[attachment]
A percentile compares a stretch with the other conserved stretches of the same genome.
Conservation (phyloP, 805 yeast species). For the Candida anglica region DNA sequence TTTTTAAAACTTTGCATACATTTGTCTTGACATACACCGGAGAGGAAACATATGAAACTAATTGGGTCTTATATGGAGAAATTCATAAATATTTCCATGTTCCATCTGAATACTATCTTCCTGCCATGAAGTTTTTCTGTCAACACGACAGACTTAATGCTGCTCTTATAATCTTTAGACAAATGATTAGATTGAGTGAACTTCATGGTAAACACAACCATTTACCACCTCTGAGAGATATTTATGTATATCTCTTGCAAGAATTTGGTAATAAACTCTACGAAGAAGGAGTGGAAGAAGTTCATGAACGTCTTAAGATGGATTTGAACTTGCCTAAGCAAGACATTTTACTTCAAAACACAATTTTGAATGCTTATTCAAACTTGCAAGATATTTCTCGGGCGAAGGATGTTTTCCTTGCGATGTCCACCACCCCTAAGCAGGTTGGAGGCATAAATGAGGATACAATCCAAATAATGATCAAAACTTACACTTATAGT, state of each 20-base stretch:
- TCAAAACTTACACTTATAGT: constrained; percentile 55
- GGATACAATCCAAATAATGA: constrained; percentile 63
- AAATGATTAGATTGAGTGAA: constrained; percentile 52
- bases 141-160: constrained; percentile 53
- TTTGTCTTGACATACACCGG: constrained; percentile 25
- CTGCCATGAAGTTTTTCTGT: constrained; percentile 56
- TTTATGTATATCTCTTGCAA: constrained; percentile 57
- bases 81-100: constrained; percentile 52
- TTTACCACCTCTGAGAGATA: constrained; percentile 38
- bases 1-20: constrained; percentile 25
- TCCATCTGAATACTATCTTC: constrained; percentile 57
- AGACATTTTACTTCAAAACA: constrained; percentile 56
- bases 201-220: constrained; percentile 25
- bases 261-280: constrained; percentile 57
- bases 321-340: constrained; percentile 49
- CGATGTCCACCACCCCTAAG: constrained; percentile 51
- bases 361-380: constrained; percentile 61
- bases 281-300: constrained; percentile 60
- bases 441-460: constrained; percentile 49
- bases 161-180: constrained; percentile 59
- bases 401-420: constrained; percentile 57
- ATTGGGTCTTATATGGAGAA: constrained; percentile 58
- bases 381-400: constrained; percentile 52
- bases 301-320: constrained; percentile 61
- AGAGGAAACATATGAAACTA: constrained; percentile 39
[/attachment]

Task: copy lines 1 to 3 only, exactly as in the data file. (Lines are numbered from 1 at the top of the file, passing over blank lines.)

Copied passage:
A percentile compares a stretch with the other conserved stretches of the same genome.
Conservation (phyloP, 805 yeast species). For the Candida anglica region DNA sequence TTTTTAAAACTTTGCATACATTTGTCTTGACATACACCGGAGAGGAAACATATGAAACTAATTGGGTCTTATATGGAGAAATTCATAAATATTTCCATGTTCCATCTGAATACTATCTTCCTGCCATGAAGTTTTTCTGTCAACACGACAGACTTAATGCTGCTCTTATAATCTTTAGACAAATGATTAGATTGAGTGAACTTCATGGTAAACACAACCATTTACCACCTCTGAGAGATATTTATGTATATCTCTTGCAAGAATTTGGTAATAAACTCTACGAAGAAGGAGTGGAAGAAGTTCATGAACGTCTTAAGATGGATTTGAACTTGCCTAAGCAAGACATTTTACTTCAAAACACAATTTTGAATGCTTATTCAAACTTGCAAGATATTTCTCGGGCGAAGGATGTTTTCCTTGCGATGTCCACCACCCCTAAGCAGGTTGGAGGCATAAATGAGGATACAATCCAAATAATGATCAAAACTTACACTTATAGT, state of each 20-base stretch:
- TCAAAACTTACACTTATAGT: constrained; percentile 55